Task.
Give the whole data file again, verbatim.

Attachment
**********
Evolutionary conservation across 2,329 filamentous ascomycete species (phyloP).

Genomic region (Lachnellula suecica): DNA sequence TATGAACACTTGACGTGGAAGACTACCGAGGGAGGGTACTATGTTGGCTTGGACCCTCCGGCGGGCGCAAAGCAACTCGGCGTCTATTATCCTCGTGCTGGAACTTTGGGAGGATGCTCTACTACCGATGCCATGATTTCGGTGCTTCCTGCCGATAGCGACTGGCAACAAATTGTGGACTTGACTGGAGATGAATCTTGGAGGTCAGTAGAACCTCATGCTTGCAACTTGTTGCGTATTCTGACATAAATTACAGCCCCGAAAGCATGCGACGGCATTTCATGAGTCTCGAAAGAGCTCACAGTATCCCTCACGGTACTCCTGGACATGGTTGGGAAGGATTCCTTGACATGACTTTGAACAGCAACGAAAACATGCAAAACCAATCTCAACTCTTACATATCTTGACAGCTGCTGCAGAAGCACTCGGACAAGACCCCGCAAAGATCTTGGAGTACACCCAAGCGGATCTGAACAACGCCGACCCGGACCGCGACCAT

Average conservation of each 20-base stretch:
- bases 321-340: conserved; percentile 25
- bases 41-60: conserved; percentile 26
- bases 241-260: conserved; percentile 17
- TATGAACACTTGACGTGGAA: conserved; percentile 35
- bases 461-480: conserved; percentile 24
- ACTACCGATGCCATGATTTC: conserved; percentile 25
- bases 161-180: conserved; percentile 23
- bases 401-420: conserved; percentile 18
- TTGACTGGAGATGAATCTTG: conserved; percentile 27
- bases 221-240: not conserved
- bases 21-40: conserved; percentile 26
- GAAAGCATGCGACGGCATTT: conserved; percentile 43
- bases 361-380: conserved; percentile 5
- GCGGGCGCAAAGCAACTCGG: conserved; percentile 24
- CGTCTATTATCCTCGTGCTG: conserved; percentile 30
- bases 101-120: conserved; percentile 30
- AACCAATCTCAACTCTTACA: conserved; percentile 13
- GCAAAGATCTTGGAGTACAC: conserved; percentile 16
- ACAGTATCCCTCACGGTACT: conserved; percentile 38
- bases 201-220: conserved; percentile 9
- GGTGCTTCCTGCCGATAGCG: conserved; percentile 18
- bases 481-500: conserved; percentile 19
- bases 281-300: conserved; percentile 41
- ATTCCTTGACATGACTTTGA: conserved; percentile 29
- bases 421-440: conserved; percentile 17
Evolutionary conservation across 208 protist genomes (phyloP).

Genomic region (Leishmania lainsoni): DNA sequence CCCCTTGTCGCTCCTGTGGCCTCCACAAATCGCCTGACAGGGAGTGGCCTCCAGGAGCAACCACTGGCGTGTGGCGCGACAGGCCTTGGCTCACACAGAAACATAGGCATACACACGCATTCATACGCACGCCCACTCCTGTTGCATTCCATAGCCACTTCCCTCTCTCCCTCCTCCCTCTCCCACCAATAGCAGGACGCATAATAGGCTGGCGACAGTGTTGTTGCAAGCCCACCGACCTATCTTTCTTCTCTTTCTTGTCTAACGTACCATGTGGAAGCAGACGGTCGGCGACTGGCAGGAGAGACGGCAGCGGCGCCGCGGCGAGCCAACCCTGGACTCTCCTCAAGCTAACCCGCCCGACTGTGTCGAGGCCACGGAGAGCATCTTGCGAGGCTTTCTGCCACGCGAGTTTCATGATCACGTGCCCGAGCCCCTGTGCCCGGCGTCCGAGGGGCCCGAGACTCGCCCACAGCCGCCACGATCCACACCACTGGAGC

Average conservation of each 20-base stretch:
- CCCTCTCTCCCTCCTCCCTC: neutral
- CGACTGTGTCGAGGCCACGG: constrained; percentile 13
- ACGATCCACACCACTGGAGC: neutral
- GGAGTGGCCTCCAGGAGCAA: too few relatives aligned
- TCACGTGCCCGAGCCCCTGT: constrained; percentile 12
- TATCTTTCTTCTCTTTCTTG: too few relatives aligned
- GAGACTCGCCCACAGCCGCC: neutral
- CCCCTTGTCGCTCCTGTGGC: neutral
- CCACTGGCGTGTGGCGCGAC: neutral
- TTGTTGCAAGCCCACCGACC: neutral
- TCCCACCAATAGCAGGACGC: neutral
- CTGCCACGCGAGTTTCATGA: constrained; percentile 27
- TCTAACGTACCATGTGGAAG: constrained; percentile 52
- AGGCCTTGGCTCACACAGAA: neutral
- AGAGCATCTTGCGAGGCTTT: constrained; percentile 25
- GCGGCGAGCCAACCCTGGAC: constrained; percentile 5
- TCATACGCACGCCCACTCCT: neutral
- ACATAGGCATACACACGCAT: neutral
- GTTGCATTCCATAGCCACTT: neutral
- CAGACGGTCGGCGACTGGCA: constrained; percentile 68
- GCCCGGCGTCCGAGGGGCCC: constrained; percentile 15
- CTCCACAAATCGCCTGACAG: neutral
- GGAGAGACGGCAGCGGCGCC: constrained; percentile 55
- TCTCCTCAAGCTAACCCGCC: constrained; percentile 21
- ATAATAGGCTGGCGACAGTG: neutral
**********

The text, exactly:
Evolutionary conservation across 2,329 filamentous ascomycete species (phyloP).

Genomic region (Lachnellula suecica): DNA sequence TATGAACACTTGACGTGGAAGACTACCGAGGGAGGGTACTATGTTGGCTTGGACCCTCCGGCGGGCGCAAAGCAACTCGGCGTCTATTATCCTCGTGCTGGAACTTTGGGAGGATGCTCTACTACCGATGCCATGATTTCGGTGCTTCCTGCCGATAGCGACTGGCAACAAATTGTGGACTTGACTGGAGATGAATCTTGGAGGTCAGTAGAACCTCATGCTTGCAACTTGTTGCGTATTCTGACATAAATTACAGCCCCGAAAGCATGCGACGGCATTTCATGAGTCTCGAAAGAGCTCACAGTATCCCTCACGGTACTCCTGGACATGGTTGGGAAGGATTCCTTGACATGACTTTGAACAGCAACGAAAACATGCAAAACCAATCTCAACTCTTACATATCTTGACAGCTGCTGCAGAAGCACTCGGACAAGACCCCGCAAAGATCTTGGAGTACACCCAAGCGGATCTGAACAACGCCGACCCGGACCGCGACCAT

Average conservation of each 20-base stretch:
- bases 321-340: conserved; percentile 25
- bases 41-60: conserved; percentile 26
- bases 241-260: conserved; percentile 17
- TATGAACACTTGACGTGGAA: conserved; percentile 35
- bases 461-480: conserved; percentile 24
- ACTACCGATGCCATGATTTC: conserved; percentile 25
- bases 161-180: conserved; percentile 23
- bases 401-420: conserved; percentile 18
- TTGACTGGAGATGAATCTTG: conserved; percentile 27
- bases 221-240: not conserved
- bases 21-40: conserved; percentile 26
- GAAAGCATGCGACGGCATTT: conserved; percentile 43
- bases 361-380: conserved; percentile 5
- GCGGGCGCAAAGCAACTCGG: conserved; percentile 24
- CGTCTATTATCCTCGTGCTG: conserved; percentile 30
- bases 101-120: conserved; percentile 30
- AACCAATCTCAACTCTTACA: conserved; percentile 13
- GCAAAGATCTTGGAGTACAC: conserved; percentile 16
- ACAGTATCCCTCACGGTACT: conserved; percentile 38
- bases 201-220: conserved; percentile 9
- GGTGCTTCCTGCCGATAGCG: conserved; percentile 18
- bases 481-500: conserved; percentile 19
- bases 281-300: conserved; percentile 41
- ATTCCTTGACATGACTTTGA: conserved; percentile 29
- bases 421-440: conserved; percentile 17
Evolutionary conservation across 208 protist genomes (phyloP).

Genomic region (Leishmania lainsoni): DNA sequence CCCCTTGTCGCTCCTGTGGCCTCCACAAATCGCCTGACAGGGAGTGGCCTCCAGGAGCAACCACTGGCGTGTGGCGCGACAGGCCTTGGCTCACACAGAAACATAGGCATACACACGCATTCATACGCACGCCCACTCCTGTTGCATTCCATAGCCACTTCCCTCTCTCCCTCCTCCCTCTCCCACCAATAGCAGGACGCATAATAGGCTGGCGACAGTGTTGTTGCAAGCCCACCGACCTATCTTTCTTCTCTTTCTTGTCTAACGTACCATGTGGAAGCAGACGGTCGGCGACTGGCAGGAGAGACGGCAGCGGCGCCGCGGCGAGCCAACCCTGGACTCTCCTCAAGCTAACCCGCCCGACTGTGTCGAGGCCACGGAGAGCATCTTGCGAGGCTTTCTGCCACGCGAGTTTCATGATCACGTGCCCGAGCCCCTGTGCCCGGCGTCCGAGGGGCCCGAGACTCGCCCACAGCCGCCACGATCCACACCACTGGAGC

Average conservation of each 20-base stretch:
- CCCTCTCTCCCTCCTCCCTC: neutral
- CGACTGTGTCGAGGCCACGG: constrained; percentile 13
- ACGATCCACACCACTGGAGC: neutral
- GGAGTGGCCTCCAGGAGCAA: too few relatives aligned
- TCACGTGCCCGAGCCCCTGT: constrained; percentile 12
- TATCTTTCTTCTCTTTCTTG: too few relatives aligned
- GAGACTCGCCCACAGCCGCC: neutral
- CCCCTTGTCGCTCCTGTGGC: neutral
- CCACTGGCGTGTGGCGCGAC: neutral
- TTGTTGCAAGCCCACCGACC: neutral
- TCCCACCAATAGCAGGACGC: neutral
- CTGCCACGCGAGTTTCATGA: constrained; percentile 27
- TCTAACGTACCATGTGGAAG: constrained; percentile 52
- AGGCCTTGGCTCACACAGAA: neutral
- AGAGCATCTTGCGAGGCTTT: constrained; percentile 25
- GCGGCGAGCCAACCCTGGAC: constrained; percentile 5
- TCATACGCACGCCCACTCCT: neutral
- ACATAGGCATACACACGCAT: neutral
- GTTGCATTCCATAGCCACTT: neutral
- CAGACGGTCGGCGACTGGCA: constrained; percentile 68
- GCCCGGCGTCCGAGGGGCCC: constrained; percentile 15
- CTCCACAAATCGCCTGACAG: neutral
- GGAGAGACGGCAGCGGCGCC: constrained; percentile 55
- TCTCCTCAAGCTAACCCGCC: constrained; percentile 21
- ATAATAGGCTGGCGACAGTG: neutral